CBT is an evidence-based talking therapy to treat problems such as:
It is recommended by the National Institute for Health and Care Excellence (NICE).
CBT aims to make you feel better by giving you the tools to change how you respond to certain situations, and helping you to manage negative thoughts.
What happens in CBT sessions?
Sessions are normally offered for up to one hour per week.
The early sessions will focus on helping you to understand how certain situations, thoughts, emotions, physical feelings, and behaviours are causing you difficulties.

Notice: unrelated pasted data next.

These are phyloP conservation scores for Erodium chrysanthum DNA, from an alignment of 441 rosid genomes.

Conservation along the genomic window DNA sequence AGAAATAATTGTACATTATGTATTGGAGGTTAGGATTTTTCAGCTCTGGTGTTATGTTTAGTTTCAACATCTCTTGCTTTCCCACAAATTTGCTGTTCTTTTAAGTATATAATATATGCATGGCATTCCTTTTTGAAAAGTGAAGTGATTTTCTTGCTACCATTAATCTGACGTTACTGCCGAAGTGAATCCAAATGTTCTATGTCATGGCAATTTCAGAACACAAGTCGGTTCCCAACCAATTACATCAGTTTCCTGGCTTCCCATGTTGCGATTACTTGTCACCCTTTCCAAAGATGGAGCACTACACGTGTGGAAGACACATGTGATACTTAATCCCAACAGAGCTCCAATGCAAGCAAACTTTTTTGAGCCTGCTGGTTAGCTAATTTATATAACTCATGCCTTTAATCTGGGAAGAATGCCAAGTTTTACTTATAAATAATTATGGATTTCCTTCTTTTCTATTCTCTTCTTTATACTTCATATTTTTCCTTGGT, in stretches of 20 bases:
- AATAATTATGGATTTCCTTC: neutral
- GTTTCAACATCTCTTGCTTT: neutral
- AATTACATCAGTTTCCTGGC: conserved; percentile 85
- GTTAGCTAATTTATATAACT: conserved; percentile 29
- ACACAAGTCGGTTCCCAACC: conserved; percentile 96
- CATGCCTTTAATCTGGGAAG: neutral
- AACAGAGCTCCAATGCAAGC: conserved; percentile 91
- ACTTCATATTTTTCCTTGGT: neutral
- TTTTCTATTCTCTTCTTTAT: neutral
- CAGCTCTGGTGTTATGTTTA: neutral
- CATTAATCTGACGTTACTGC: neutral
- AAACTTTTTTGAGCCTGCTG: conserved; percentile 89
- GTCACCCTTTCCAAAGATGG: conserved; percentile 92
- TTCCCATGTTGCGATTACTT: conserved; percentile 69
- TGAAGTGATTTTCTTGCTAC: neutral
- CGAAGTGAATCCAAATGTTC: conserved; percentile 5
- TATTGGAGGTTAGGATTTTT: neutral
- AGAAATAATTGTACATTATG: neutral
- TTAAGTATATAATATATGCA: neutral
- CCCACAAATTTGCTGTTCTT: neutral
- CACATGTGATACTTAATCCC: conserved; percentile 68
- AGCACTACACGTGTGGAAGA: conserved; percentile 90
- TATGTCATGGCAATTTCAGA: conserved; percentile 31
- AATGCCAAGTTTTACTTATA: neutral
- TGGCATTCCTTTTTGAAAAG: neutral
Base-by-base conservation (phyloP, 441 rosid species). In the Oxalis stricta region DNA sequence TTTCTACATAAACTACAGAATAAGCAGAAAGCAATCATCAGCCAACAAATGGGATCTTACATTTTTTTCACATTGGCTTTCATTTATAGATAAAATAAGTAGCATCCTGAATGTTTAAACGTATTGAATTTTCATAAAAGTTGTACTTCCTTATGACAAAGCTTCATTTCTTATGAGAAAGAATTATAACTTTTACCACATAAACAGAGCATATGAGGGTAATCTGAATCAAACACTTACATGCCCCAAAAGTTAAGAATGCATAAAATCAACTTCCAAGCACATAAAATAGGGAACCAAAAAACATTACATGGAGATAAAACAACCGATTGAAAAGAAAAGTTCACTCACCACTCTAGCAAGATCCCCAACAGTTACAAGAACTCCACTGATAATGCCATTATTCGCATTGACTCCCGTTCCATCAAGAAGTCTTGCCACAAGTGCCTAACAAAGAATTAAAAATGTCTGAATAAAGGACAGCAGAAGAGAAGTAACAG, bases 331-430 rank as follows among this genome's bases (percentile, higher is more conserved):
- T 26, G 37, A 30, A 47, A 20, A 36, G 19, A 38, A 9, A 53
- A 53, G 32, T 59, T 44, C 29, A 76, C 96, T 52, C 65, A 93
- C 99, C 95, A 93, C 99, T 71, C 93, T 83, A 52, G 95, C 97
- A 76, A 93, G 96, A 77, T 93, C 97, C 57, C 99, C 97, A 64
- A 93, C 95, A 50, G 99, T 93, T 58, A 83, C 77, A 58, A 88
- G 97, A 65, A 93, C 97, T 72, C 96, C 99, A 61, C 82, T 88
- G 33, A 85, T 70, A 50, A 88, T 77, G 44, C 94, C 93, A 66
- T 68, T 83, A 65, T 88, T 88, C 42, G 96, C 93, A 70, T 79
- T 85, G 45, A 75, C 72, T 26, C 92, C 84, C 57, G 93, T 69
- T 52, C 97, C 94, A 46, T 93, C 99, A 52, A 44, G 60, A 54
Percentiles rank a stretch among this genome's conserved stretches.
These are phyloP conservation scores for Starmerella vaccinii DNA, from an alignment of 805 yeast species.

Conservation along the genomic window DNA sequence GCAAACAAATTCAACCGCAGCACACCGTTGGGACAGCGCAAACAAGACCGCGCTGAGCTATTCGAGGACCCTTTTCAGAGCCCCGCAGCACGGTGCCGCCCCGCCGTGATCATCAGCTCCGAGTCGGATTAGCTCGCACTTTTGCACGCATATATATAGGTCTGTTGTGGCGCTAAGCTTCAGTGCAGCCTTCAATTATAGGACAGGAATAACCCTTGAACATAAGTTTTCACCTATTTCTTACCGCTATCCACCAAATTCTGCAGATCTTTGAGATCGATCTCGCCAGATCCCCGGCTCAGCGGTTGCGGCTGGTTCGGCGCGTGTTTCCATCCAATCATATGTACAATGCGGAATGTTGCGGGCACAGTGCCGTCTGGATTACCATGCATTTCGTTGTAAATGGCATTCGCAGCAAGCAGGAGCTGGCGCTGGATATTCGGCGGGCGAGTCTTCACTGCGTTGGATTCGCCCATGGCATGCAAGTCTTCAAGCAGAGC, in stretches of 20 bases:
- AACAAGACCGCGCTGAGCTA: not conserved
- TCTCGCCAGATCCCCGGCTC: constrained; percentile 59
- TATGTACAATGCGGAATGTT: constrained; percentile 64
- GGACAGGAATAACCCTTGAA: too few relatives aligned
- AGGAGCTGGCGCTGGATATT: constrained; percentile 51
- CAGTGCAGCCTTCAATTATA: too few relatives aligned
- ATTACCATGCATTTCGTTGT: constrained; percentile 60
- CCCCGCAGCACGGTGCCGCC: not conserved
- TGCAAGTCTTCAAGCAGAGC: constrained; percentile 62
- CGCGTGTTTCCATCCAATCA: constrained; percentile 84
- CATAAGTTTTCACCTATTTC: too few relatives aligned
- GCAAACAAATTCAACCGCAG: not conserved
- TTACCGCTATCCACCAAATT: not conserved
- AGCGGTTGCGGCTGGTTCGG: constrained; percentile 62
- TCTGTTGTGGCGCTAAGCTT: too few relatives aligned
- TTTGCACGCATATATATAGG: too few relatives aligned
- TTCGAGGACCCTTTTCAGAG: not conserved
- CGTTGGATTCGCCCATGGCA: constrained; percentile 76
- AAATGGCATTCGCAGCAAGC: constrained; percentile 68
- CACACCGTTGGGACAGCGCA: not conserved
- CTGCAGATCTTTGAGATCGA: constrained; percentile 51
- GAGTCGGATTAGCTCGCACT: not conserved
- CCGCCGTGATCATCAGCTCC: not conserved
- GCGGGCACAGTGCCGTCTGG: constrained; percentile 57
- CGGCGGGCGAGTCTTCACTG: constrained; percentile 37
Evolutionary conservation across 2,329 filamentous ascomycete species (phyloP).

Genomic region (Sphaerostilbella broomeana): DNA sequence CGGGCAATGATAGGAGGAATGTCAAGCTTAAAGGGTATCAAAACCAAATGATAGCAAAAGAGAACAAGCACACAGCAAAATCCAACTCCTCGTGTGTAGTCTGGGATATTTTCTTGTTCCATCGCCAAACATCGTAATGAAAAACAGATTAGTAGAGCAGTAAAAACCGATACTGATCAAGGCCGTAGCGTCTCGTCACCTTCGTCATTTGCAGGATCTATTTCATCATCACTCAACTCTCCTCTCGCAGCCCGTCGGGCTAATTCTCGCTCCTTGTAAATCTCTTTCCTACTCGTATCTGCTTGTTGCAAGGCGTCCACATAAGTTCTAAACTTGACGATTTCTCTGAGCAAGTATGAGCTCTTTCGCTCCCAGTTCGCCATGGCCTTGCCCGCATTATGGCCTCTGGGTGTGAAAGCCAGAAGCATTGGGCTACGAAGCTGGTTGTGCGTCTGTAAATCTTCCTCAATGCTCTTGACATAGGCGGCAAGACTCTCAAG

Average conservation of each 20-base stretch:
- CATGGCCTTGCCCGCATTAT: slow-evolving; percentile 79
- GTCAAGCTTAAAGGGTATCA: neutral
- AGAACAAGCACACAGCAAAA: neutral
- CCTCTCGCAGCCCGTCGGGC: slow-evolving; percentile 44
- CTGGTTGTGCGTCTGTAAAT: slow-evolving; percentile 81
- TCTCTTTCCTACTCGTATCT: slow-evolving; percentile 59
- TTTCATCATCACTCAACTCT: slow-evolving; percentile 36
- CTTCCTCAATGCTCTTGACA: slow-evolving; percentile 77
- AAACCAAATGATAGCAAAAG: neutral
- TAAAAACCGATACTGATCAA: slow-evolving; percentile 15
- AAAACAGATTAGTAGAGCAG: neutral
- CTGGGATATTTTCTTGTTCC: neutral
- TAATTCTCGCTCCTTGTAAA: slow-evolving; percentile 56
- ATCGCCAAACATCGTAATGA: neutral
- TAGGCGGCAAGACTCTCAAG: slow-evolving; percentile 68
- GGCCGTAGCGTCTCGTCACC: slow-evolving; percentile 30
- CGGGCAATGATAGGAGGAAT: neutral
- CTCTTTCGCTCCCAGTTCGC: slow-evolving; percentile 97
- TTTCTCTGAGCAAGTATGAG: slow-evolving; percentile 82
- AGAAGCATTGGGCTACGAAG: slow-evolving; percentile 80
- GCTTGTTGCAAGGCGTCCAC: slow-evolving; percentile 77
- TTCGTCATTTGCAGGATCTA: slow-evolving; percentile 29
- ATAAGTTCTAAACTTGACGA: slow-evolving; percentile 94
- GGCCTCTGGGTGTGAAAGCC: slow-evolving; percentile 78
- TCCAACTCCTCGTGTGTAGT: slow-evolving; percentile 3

Identifying these patterns can help you to deal with problems that feel overwhelming, by breaking them down into smaller parts.
Each CBT session starts by agreeing an agenda with your therapist. Together, you will set a range of tasks to complete outside of your weekly session, to practise the skills in your own daily life.
As with learning anything new, it’s important to practise regularly. Each time you meet your therapist, you will review how these tasks went and set a new plan together.
At the end of treatment, you will use the things you have learned to create a ‘staying well plan’ that you can use as a toolkit for the future.